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Orangutan in Kalimantan

National parks of Southeast Asia

Orangutan in Kalimantan

Southeast Asia may be famed for its beautiful beaches, ancient temples, and fascinating culture and cuisine, but the region also boasts a wealth of national parks, some of which are among the oldest in the world.

Thailand’s Khao Yai National Park hosts wild elephants and hornbills while Khao Sok National Park is home to the world’s largest flower, the Rafflesia, giving visitors to Thailand fantastic flora and fauna to explore.

Away from Indonesia’s stunning beaches there is a wealth of jungle and wildlife to discover. You can see the native orangutans here by combining trekking in Bukit Lawang, Sumatra, with time at an orangutan rehabilitation centre. On Kalimantan you can explore Tanjung Puting National Park either by boat or foot, discovering its unspoiled rainforest terrain, spotting primates, reptiles and birdlife aplenty.

Malaysia’s Taman Negara National Park proudly boasts its credentials as the oldest primary rainforest in the world, pre-dating even the Amazon. For a slightly different experience take a light aircraft flight into Borneo's Mulu National Park, where the jungle here hides the world’s largest limestone cave system. If you prefer more active pursuits, you might want to consider visiting Kinabalu National Park and climbing its highest peak, Mount Kinabalu.

Elsewhere in the region, Cat Tien National Park, which is in the south of Vietnam, offers bird lovers a relaxing oasis away from busy cities such as Ho Chi Minh City.

In summary, Southeast Asia’s national parks can offer visitors stunning scenery, rare wildlife, and unique experiences. At the same time, they give you the opportunity to delve into local cultures and relax on beautiful beaches.

National parks in Malaysian Borneo

Trail from Kampong Melano to Tanjung Datu National Park, Borneo

Tanjung Datu National Park

Tanjung Datu National Park is the smallest national park in Sarawak, but it's also regarded as one of the most beautiful. Being so isolated and difficult to get to, it has remained largely untouched but the handful of trails into the rainforest and around the coast make it well worth visiting.

Kinabalu National Park, Malaysian Borneo

Kinabalu National Park

Kota Kinabalu National Park is home to many lowland trails through the rainforest, an area boasting more than 1,000 species of orchids, carnivorous pitcher plants, and rare rafflesia — the largest flowering plant in the world.

Mulu National Park

Mulu National Park

Mulu National Park has the world’s largest limestone cave system. The park is home to an abundance of fauna and flora, including gibbons, cicada, hornbills, bats, and frogs.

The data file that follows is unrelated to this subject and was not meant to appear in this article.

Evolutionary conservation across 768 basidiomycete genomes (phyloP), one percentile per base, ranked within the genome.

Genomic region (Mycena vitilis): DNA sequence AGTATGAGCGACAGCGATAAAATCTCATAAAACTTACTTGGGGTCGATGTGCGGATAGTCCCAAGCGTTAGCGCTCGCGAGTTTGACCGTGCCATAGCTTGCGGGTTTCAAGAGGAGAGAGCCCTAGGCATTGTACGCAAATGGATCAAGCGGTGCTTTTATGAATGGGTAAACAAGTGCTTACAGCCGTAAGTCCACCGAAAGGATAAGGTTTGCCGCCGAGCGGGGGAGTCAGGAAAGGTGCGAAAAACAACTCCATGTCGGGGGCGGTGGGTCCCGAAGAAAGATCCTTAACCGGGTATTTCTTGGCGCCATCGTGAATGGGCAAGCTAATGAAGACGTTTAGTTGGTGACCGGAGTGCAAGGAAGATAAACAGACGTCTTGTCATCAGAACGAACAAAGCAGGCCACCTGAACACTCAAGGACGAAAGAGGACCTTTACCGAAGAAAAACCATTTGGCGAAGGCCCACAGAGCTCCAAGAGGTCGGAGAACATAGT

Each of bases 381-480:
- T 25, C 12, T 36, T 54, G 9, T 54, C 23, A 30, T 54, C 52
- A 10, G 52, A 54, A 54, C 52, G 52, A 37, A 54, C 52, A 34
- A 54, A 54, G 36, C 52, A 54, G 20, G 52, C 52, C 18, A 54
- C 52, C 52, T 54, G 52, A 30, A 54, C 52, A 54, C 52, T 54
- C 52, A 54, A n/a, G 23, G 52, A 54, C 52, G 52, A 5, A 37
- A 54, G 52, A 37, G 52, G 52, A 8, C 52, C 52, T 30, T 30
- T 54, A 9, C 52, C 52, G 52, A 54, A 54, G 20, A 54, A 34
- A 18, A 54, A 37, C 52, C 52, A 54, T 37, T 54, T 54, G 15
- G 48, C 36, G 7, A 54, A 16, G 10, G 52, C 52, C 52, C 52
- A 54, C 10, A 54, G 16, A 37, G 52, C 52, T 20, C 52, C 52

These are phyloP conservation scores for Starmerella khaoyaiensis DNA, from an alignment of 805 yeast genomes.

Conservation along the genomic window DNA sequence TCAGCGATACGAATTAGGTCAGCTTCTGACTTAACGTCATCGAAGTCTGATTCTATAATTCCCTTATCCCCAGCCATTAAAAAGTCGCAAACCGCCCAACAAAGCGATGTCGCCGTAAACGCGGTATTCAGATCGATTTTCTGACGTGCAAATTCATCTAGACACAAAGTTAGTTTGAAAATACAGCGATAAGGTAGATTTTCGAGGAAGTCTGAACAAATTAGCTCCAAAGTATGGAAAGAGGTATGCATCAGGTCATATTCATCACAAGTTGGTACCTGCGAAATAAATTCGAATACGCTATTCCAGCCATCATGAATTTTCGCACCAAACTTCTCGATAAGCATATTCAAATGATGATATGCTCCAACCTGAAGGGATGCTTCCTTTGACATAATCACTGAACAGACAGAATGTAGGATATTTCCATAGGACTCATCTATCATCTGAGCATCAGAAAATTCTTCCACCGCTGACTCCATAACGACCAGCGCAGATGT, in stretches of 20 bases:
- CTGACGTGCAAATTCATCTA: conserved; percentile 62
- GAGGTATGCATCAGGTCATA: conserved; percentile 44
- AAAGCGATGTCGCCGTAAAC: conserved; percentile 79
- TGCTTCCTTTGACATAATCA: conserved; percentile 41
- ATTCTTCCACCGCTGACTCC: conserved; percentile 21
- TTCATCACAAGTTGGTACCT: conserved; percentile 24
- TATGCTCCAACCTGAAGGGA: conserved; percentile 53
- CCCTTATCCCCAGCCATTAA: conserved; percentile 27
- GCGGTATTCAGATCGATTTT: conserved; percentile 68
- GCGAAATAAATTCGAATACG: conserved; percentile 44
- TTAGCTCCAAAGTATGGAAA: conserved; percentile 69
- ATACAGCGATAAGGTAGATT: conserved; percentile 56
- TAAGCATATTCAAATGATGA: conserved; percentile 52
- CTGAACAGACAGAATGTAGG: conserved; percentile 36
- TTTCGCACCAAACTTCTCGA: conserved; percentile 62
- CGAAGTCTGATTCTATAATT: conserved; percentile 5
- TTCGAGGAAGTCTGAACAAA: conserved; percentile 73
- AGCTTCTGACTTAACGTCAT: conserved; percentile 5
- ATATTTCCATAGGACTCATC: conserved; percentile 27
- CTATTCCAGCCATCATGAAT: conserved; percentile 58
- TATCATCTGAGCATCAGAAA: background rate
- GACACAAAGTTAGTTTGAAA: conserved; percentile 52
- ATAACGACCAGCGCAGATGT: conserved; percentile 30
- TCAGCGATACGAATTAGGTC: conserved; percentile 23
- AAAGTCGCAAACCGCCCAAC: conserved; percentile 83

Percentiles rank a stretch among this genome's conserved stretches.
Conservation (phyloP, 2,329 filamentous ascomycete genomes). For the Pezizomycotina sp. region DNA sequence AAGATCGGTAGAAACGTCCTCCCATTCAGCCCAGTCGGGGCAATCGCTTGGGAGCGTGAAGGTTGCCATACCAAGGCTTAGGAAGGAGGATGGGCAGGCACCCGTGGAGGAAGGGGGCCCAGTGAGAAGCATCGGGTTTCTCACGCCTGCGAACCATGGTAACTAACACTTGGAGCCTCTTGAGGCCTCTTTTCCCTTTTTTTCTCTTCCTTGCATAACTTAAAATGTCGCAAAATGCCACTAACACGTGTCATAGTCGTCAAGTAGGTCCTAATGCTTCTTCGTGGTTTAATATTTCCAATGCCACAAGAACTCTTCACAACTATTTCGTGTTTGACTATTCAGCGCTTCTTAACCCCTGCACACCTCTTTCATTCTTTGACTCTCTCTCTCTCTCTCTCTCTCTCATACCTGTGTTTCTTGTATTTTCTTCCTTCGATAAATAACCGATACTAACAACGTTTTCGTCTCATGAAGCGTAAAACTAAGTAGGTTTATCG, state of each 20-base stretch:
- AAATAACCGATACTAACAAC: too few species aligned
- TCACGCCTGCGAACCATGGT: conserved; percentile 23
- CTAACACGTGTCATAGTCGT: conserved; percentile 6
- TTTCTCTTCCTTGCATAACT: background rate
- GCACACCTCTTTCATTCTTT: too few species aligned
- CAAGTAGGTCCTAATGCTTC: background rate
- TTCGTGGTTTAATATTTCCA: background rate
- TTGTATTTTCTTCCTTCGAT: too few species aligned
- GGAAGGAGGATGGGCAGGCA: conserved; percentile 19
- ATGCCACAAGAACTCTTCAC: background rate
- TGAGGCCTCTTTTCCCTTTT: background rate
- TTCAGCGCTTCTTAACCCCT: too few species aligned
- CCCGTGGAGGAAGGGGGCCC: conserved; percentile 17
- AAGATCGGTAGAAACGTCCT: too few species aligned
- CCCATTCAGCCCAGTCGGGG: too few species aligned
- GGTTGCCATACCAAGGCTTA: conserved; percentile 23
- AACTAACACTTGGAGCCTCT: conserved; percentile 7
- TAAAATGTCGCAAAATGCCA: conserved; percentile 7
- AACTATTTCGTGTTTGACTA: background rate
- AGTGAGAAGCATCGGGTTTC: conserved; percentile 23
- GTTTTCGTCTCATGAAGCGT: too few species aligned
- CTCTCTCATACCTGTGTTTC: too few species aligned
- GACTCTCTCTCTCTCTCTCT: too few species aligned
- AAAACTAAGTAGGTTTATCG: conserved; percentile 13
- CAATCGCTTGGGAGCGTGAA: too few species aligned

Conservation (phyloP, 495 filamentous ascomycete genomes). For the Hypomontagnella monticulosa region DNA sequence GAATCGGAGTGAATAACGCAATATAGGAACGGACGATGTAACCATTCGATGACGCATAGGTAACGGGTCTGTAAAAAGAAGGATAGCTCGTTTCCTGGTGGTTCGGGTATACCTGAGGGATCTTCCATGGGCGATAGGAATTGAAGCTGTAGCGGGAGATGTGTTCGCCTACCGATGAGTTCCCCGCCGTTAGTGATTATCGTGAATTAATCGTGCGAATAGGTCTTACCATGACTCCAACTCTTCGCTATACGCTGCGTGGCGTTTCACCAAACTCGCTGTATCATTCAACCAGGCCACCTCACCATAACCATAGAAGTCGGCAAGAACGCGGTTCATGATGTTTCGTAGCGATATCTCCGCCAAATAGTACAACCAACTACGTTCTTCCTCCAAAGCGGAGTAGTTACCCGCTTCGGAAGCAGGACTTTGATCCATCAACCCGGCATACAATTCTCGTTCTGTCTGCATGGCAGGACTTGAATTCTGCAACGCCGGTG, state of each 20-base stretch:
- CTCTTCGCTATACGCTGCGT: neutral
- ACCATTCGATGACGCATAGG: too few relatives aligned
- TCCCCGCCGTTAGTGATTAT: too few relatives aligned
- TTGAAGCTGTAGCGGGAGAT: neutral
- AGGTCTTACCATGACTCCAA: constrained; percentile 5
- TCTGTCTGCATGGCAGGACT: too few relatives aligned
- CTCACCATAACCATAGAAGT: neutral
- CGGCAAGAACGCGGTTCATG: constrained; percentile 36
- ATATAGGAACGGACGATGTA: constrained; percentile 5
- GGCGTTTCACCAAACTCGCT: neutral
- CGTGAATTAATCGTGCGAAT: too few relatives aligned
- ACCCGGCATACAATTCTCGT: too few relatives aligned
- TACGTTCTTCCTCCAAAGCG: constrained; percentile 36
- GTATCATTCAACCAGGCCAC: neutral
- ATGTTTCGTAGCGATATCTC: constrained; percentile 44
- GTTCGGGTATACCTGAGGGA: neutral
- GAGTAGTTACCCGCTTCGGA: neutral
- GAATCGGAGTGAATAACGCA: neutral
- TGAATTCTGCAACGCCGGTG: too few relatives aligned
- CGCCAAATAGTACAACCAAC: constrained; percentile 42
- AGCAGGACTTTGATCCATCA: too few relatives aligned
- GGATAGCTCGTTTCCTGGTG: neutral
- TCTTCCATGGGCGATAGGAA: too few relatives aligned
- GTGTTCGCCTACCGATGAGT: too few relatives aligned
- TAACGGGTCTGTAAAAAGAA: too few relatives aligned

National parks in Thailand

Longtail boat on Cheow Lan Lake, Khao Sok National Park

Khao Sok National Park

Only a two-hour drive from Phuket International Airport, Khao Sok National Park is a sanctuary of limestone karsts that poke up from the emerald-green waters of Cheow Lan Lake. You can hike its ancient rainforest to seek out the rare rafflesia or great hornbills.

Haew Suwat waterfall, Khao Yai National Park

Khao Yai National Park

Established in 1961, Khao Yai National Park is Thailand’s oldest national park and is highly regarded by naturalists. There are some 200 wild elephants, as well as sambar and barking deer, gaur, wild pigs, bats, gibbons, and macaques.

National parks in Indonesia

Bali Barat National Park, Indonesia

Bali Barat National Park

Bali Barat National Park is home to more than 200 species of plants, as well as small mammals such as monkeys and deer. Trekking is possible with a guide.

Orangutan, Tanjung Puting National Park, Kalimantan

Tanjung Puting National Park

Tanjung Puting National Park is one of the more accessible national parks on Indonesian Borneo. You can visit the Camp Leakey Orangutan Rehabilitation Centre, which cares for orphaned and rescued orangutans.

Bunaken Marine Park

Bunaken National Marine Park

Bunaken National Marine Park is the principal destination for many visitors to North Sulawesi. Among the more spectacular marine life are barracuda, dolphins, sea snakes, killer whales and hawksbill turtles.

National parks in Vietnam

Bach Ma National Park

Bach Ma National Park

Located between Hue and Hoi An and just a short distance from the coast, Bach Ma National Park offers a cool respite from the heat. The birdlife is considered to be of particular interest here, and there are plenty of trails to explore.

Cat Tien National Park, Vietnam

Cat Tien National Park

Nam Cat Tien National Park was heavily sprayed with defoliants during the Vietnam War, but the large older trees survived, smaller plants recovered and the wildlife made a comeback. It’s one of Vietnam’s largest nature reserves and it protects a myriad of species, including gibbons, langurs, elephants, and over 300 species of birds.

Start planning your trip to Southeast Asia 

Start thinking about your experience. These itineraries are simply suggestions for how you could enjoy some of the same experiences as our specialists. They're just for inspiration, because your trip will be created around your particular tastes.

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